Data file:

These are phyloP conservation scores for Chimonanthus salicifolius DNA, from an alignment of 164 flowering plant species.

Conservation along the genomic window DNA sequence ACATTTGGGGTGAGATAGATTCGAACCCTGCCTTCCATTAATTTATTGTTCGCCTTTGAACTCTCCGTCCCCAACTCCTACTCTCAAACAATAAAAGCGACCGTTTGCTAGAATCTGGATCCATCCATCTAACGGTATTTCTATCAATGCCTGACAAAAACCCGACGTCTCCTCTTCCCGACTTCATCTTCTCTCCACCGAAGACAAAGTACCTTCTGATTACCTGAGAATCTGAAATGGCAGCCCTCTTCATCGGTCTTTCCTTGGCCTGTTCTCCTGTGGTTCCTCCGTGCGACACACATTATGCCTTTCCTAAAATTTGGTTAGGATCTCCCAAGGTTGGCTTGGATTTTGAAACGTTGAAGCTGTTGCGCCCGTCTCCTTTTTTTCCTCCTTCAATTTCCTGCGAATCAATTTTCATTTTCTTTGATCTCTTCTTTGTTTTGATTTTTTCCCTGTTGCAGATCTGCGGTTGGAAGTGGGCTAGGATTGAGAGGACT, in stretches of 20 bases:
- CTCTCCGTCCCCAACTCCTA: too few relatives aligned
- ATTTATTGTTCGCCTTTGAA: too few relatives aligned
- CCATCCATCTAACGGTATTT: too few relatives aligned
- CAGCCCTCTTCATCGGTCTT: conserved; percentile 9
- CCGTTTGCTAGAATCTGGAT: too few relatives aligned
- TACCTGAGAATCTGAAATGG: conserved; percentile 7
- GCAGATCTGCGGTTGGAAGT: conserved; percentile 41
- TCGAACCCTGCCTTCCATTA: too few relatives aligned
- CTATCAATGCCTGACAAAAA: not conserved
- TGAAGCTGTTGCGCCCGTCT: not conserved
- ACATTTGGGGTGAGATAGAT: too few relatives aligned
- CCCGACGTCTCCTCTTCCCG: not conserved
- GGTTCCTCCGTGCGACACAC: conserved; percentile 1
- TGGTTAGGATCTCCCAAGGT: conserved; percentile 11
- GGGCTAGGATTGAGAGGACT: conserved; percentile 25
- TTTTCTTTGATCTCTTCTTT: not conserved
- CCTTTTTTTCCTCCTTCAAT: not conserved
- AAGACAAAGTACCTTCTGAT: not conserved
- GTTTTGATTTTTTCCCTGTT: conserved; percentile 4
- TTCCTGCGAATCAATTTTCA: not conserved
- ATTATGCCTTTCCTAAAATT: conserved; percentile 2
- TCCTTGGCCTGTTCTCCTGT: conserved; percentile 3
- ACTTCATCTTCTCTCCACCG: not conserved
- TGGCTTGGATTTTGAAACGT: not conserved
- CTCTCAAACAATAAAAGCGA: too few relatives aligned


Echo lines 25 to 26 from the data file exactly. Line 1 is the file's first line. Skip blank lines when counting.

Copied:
- ACTTCATCTTCTCTCCACCG: not conserved
- TGGCTTGGATTTTGAAACGT: not conserved